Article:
7. The Complete Works of Shakespeare
  8. Miroslav Sasek’s This is Venice
  9. Gottfried vo Strassburg’s Tristan: With the Surviving Fragments of the ‘Tristran of Thomas’
  10. Christmas Story Treasury (an heirloom)  

February Reader of the Month – Buddy MV


This is the second interview for Reader of the Month.

In high school, I made friends with the fantastic Vlahaki,  twin sisters who sang and boldly shared their Christian faith. Alicia V., met her future husband one summer in the late 1990s. While most know him as Ed, Alicia and her friends call him Buddy. When we all belonged to the same church, we often discussed what we were reading. If challenged to describe Buddy in one word, I choose “unforgettable.”

1.  What’s the best thing you’ve read in the past year?

Meet Buddy MV

My, but that’s a tough question.  I’ve logged many hours with some truly humorous material this year, as well as more than a few thought provoking tomes.  I’ve even reread a couple of favorites, and put down several duds after wading a chapter or two in.  But without a doubt, one of the best and most inspiring books that I read in 2011 would be Máire Brennan’s autobiography The Other Side of the Rainbow”.  In it she recalls her family life growing up in the Northernmost Irish county of Donegal’s Gaoth Dobhair.  She also writes of her later years of touring with her band Clannad, and the troubles she faced which ultimately returned her to, and bolstered, her faith.

2.  Do you have any quirks when it comes to reading?

If I had some fickle caprice when it comes to perusing my paperbacks, it would be my inability to drift off to sleep without shoving something in front of my face for an hour or so.  Sure, if a book completely captivates me then I’ll easily devote 6 hours of my day while leisurely burying myself in the text.  But before I allow myself to pass out, I seem to have trained my body from years of abuse to require that vital wind down time with a book (or a more recent phenomenon of some random Wikipedia strolling on my Kindle or iPhone).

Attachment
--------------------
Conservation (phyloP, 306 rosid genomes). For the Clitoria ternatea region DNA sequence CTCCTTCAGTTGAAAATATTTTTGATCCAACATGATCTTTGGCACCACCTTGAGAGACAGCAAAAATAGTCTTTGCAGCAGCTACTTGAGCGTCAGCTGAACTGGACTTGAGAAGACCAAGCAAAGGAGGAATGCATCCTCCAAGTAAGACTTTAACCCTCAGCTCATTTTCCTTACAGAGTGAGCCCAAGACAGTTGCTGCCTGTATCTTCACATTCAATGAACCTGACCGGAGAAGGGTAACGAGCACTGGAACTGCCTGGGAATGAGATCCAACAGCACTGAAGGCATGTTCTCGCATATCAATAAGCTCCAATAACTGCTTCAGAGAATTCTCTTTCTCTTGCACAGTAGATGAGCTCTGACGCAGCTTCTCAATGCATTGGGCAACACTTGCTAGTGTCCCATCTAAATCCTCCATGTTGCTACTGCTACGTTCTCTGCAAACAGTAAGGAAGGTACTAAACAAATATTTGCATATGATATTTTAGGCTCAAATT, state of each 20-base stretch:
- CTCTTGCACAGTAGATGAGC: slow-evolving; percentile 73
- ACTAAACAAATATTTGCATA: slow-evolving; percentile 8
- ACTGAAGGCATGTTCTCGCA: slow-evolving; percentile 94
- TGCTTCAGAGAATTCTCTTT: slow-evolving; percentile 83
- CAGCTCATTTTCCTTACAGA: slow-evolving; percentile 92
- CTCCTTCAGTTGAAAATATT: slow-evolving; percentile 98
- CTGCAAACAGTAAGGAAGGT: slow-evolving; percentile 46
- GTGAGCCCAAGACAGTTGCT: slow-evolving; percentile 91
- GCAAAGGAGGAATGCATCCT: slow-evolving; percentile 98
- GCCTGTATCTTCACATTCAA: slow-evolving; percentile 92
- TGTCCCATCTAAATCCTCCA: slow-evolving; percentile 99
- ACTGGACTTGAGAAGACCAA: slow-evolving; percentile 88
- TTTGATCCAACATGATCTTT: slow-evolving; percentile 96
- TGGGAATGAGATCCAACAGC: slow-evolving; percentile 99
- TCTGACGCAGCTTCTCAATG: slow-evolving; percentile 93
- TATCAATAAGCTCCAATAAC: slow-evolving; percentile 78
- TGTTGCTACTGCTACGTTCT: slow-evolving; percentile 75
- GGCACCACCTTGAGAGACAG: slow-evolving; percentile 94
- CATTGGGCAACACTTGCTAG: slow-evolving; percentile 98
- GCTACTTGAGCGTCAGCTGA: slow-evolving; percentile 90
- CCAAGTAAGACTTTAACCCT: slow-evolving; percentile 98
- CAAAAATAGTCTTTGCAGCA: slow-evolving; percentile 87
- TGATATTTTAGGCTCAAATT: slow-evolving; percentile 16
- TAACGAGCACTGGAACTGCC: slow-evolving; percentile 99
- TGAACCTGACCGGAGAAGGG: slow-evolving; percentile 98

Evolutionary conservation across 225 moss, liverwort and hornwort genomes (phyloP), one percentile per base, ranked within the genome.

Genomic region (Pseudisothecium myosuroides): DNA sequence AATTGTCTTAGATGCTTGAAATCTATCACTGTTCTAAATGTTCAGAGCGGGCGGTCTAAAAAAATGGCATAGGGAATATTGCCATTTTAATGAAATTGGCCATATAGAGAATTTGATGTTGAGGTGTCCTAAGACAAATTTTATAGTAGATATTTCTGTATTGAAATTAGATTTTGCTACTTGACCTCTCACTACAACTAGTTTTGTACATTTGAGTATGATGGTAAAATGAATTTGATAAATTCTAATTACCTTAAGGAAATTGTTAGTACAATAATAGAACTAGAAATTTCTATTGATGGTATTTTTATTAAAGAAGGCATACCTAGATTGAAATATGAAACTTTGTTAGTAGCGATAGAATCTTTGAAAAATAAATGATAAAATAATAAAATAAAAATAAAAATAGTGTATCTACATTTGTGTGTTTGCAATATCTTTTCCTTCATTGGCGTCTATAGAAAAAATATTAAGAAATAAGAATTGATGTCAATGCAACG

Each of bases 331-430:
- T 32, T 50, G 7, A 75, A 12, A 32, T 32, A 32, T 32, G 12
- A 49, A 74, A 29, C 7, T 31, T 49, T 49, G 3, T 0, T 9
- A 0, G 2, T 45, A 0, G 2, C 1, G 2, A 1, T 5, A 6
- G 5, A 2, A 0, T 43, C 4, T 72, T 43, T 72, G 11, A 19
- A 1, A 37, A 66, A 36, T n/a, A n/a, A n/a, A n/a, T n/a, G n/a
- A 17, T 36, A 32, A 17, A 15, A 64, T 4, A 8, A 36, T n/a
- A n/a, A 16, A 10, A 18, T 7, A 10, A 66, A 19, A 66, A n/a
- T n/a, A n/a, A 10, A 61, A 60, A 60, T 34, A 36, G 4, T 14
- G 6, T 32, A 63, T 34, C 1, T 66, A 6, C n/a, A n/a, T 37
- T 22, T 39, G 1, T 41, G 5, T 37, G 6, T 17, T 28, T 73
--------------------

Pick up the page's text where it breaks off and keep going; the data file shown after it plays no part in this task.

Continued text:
3.  What’s on your bookshelf or in your book bag?

Hah!  My efficiency apartment is lined with no less than 10 bookshelves crammed full of everything from medieval music books, Bible commentaries, sword technique manuals, biographies, pulp paperbacks from early 20th century magazine authors, graphic novels, a somewhat incomplete Easton Press library of leather-bound classic literature, poetry, science fiction, and just about every type of folio,
handbook, hardcover, leaflet, and trade paperback spanning the entirety of the Dewey decimal system. Of course, with advances in technology, I also have a remarkable number of volumes on my Amazon Kindle 3G (over 2500 at last count), so conceivably I could really downsize the amount of physical tomes I possess, but I still can’t get beyond the charm and magnetism of holding a real live hardcover in my hands.  In my mind’s eye, books are my friends and teachers, whereas computerized gadgets are my servants.  My generation may never truly make the leap from printed page to pixel.

4.  Who supplies your reading material?

What's he reading?

I worked at Half Price Books for years.  I sometimes wish I had stayed on for a couple of hours a week to retain my “benefits”, and I’m not talking about insurance and 401K!  As I still have many friends employed at the various stores around Houston and Austin, I must confess that I have a steady stream of dusty gently used 4th editions flowing into my possession on the cheap.  I also frequent Amazon.com late at night when I should be sleeping.  I then promptly forget my digital browsing until a new box arrives at my doorstep, surprising me with my somnambulistic purchases.  In truth however, most of my reading is probably done online.  Between all the blogs, articles, Facebook updates, tweets, online journalism, Wikipedia, and informational websites, my time spent indulging in the pen scribblings of paperback published authors has dwindled significantly from when I was 14 and such things were in their infancy.